Oyinkan Braithwaite, author of The Baby is Mine (Atlantic) said: “When I am writing, I don’t know what my readers will look like or what challenges they may be facing. So it was an interesting experience creating work with the understanding that the reader might need a story that was easy to digest, and who might not have more than a few hours in a week to commit to reading. It was daunting – simpler does not necessarily mean easier – I may have pulled out a couple of my hairs; but I would do it again in a heartbeat. Quick Reads tapped into my desire to create fiction that would be an avenue for relief and escape for all who came across it.”
Louise Candlish, The Skylight (Simon & Schuster)
They can’t see her, but she can see them… Simone has a secret. She likes to stand at her bathroom window and spy on the couple downstairs through their kitchen skylight. She knows what they eat for breakfast and who they’ve got over for dinner. She knows what mood they’re in before they even step out the door. There’s nothing wrong with looking, is there? Until one day Simone sees something through the skylight she is not expecting. Something that upsets her so much she begins to plot a terrible crime…
Louise Candlish is the Sunday Times bestselling author of The Other Passenger and thirteen other novels. Our House won the Crime & Thriller Book of the Year at the 2019 British Book Awards. It is now in development for a major TV series. Louise lives in London with her husband and daughter.
Louise Candlish, author of The Skylight (Simon & Schuster) said: It’s an honour to be involved in this [next] year’s Quick Reads. Reading set me on the right path when I was young and adrift and it means such a lot to me to be a part of literacy campaign that really does change lives.”
Katie Fforde, Saving the Day (Arrow, Penguin Random House)
Allie is bored with her job and starting to wonder whether she even likes her boyfriend, Ryan. The high point in her day is passing a café on her walk home from work. It is the sort of place where she’d really like to work. Then one day she sees as advert on the door: assistant wanted. But before she can land her dream job, Allie knows she must achieve two things: 1. Learn to cook; 2. End her relationship with Ryan, especially as through the window of the café, she spies a waiter who looks much more like her type of man. And when she learns that the café is in danger of closing, Allie knows she must do her very best to save the day …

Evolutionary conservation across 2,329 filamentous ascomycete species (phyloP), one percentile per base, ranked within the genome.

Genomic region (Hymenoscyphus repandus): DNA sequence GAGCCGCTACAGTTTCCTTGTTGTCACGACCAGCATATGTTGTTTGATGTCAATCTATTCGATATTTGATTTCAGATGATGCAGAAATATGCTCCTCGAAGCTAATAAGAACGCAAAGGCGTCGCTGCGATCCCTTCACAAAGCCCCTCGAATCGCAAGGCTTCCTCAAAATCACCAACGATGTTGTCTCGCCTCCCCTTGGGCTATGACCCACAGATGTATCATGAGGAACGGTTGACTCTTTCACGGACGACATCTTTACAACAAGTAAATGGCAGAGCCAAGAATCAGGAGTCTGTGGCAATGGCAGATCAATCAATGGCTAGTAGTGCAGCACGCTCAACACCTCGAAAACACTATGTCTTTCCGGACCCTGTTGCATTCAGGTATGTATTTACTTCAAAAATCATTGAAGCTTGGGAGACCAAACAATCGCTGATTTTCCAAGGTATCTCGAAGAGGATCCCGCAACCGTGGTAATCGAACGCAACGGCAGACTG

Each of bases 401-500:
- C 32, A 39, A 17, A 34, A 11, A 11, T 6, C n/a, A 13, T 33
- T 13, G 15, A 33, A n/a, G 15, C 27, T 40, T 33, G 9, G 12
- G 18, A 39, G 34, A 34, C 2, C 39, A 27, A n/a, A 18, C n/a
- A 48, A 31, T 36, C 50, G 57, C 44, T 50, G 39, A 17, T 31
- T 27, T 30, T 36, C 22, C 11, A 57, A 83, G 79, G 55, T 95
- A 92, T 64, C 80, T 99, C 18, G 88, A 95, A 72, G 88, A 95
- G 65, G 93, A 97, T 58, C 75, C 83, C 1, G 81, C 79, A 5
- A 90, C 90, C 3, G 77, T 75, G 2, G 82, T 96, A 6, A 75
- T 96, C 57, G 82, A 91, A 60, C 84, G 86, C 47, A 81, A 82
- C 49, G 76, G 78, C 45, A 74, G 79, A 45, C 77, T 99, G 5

Katie Fforde lives in the beautiful Cotswold countryside with her family and is a true country girl at heart. Each of her books explores a different job and her research has helped her bring these to life. To find out more about Katie Fforde step into her world at www.katiefforde.com, visit her on Facebook and follow her on Twitter @KatieFforde.
Katie Fforde, author of Saving the Day (Arrow, Penguin Random House) said: “As a dyslexic person who even now can remember the struggle to read, I was delighted to be asked to take part in the scheme. Anything that might help someone who doesn’t find reading easy is such a worthwhile thing to do.”
Peter James, Wish You Were Dead (Macmillan)
Roy Grace and his family have left Sussex behind for a week’s holiday in France. The website promised a grand house, but when they arrive the place is very different from the pictures. And it soon becomes clear that their holiday nightmare is only just beginning. An old enemy of Roy, a lowlife criminal he had put behind bars, is now out of jail – and out for revenge. He knows where Roy and his family have gone on holiday. Of course he does. He’s been hacking their emails – and they are in the perfect spot for him to pay Roy back…
Peter James is a UK number one bestselling author, best known for his crime and thriller novels. He is the creator of the much-loved detective Roy Grace. His books have been translated into thirty-seven languages. He has won over forty awards for his work, including the WHSmith Best Crime Author of All Time Award. Many of his books have been adapted for film, TV and stage.
Peter James, author of Wish You Were Dead (Macmillan) said: “The most treasured moments of my career have been when someone tells me they hadn’t read anything for years, often since their school days, but are back into reading via my books. What more could an author hope for? Reading helps us tackle big challenges, transports us into new worlds, takes us on adventures, allows us to experience many different lives and open us up to aspects of our world we never knew existed. So I’m delighted to be supporting Quick Reads again – I hope it will help more people get started on their reading journeys and be the beginning of a life-long love of books.”